This book was a wonderful surprise! I only heard about it because I met the author at a reception at the Vancouver Jewish Book Festival. She gave me a synopsis and it sounded like my kind of book so I picked it up right away. And I was not disappointed. Krakauer writes clearly and compellingly and, though this is her first novel, her dialogue and descriptive passages are very well crafted. Though in some way the style is similar, shifting perspectives and time periods in alternating chapters, there is no comparison to the last first novel I reviewed, Matrons and Madams. Here I never lost track of who the characters were or what had happened in their lives.
The novel spans over sixty years. It begins in Warsaw in 2005 with Mania who is caring for her aging mother Krystyna. Mania was an only child who believed her father was killed in the war. Her mother protected her from poverty in violence during the war and in the post-war communist era. It then moves back in time to Roza, a woman who escapes a ghetto in Galicia with her infant daughter and leaves her for protection with another Polish woman, Irena. The story moves back and forth between these two perspectives and when on her deathbed Krystyna asks Mania to "find them and make it right" we know that her search will somehow result in weaving the two stories together. While I did guess fairly early on how that would happen, the book did not feel unduly predictable.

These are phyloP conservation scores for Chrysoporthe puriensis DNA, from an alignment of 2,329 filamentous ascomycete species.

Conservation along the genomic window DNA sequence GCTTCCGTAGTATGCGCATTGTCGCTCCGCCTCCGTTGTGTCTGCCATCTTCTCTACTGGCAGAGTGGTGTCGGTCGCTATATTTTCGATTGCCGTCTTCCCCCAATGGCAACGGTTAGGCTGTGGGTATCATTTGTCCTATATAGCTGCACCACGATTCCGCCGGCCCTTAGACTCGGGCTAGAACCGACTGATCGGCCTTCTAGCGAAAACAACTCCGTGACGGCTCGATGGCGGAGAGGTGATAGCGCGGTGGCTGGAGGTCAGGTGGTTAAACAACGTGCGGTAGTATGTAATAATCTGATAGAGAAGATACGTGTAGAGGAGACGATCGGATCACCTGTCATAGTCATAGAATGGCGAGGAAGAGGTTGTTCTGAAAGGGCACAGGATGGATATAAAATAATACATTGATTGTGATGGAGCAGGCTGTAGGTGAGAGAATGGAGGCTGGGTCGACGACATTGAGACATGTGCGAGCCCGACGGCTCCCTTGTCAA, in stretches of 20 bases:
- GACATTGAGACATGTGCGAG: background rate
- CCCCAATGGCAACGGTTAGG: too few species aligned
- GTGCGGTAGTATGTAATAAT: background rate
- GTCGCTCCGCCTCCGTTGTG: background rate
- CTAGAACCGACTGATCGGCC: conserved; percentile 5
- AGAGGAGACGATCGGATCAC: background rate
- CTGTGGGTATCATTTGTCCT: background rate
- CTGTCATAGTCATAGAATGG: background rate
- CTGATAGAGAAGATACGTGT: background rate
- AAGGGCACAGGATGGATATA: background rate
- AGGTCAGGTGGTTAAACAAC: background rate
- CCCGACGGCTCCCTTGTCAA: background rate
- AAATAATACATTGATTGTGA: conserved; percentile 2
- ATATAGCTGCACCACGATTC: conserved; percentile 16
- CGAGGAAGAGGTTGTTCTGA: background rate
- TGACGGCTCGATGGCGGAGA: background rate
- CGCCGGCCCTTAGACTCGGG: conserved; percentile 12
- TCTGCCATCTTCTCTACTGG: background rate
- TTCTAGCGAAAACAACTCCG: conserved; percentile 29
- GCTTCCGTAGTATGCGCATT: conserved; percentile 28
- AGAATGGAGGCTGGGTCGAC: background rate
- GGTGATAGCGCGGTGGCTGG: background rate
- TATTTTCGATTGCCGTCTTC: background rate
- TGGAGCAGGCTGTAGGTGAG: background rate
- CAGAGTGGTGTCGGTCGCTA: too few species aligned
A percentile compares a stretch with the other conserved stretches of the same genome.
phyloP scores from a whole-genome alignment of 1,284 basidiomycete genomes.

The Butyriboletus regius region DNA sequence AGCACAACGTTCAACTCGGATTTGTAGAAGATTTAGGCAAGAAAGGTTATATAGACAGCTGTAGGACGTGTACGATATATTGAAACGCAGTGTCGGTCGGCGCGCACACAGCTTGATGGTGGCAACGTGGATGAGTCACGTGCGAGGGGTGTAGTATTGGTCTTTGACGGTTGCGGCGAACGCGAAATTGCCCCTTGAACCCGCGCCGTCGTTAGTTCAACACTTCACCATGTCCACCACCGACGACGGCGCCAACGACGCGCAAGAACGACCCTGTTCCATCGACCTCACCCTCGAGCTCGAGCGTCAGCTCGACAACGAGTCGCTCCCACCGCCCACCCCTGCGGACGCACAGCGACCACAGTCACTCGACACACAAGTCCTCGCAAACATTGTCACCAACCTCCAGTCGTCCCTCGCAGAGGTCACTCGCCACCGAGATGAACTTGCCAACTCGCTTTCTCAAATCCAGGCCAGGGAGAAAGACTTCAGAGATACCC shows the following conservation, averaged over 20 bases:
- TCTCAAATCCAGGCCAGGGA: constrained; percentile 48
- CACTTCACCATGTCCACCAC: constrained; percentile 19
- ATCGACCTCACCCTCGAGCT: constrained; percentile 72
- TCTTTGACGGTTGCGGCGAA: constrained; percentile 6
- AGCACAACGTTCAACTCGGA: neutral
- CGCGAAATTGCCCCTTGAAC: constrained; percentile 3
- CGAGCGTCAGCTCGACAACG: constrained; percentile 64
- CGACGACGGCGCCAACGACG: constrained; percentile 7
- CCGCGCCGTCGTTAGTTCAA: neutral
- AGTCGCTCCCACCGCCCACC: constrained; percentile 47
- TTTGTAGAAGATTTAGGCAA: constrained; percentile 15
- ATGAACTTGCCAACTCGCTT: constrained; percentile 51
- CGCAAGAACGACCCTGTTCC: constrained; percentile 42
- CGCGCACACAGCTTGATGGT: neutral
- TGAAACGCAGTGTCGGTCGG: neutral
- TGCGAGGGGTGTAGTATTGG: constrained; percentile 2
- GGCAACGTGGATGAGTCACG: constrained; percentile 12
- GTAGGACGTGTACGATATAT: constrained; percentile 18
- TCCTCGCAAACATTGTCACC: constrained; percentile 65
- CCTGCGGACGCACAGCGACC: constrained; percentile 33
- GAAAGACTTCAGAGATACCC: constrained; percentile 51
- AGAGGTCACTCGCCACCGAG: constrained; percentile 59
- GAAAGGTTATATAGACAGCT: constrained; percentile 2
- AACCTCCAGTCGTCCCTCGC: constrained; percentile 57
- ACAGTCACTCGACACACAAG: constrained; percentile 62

I was still enthralled by Mania's search for her mother's estranged sisters who she believes hold the key to "finding them". I was also always interested in Roza and her husband and infant's struggle to survive during the war, immigration to Canada and desperate efforts to raise their daughter as a true Canadian, and while doing so completely shielding her from her traumatic past. Many of the characters were very sympathetic as well. Of course I could sympathize with Mania and Rosa, but I also loved their husbands, Witold and Marek, Krystyna's elderly uncle Feliks and Irena. I felt less sympathy for Roza's daughter, Helen, who seemed somewhat ungrateful for her parents' sacrifices, but I suppose it was understandable given they never shared their stories with her.
While this was yet another Holocaust story, it was interesting to read about a lesser known ghetto and part of Poland (Galicia which was later given to Ukraine by the Soviets). I obviously knew the suffering was widespread, but this was just a slightly different angle. It also dealt with the suffering imposed on the Poles in this part of the world - I felt it was even handed in showing that suffering while also showing their complicity in the Nazi campaign against the Jews.
All in all, I really recommend this book - the author is to be commended for an impressive first novel.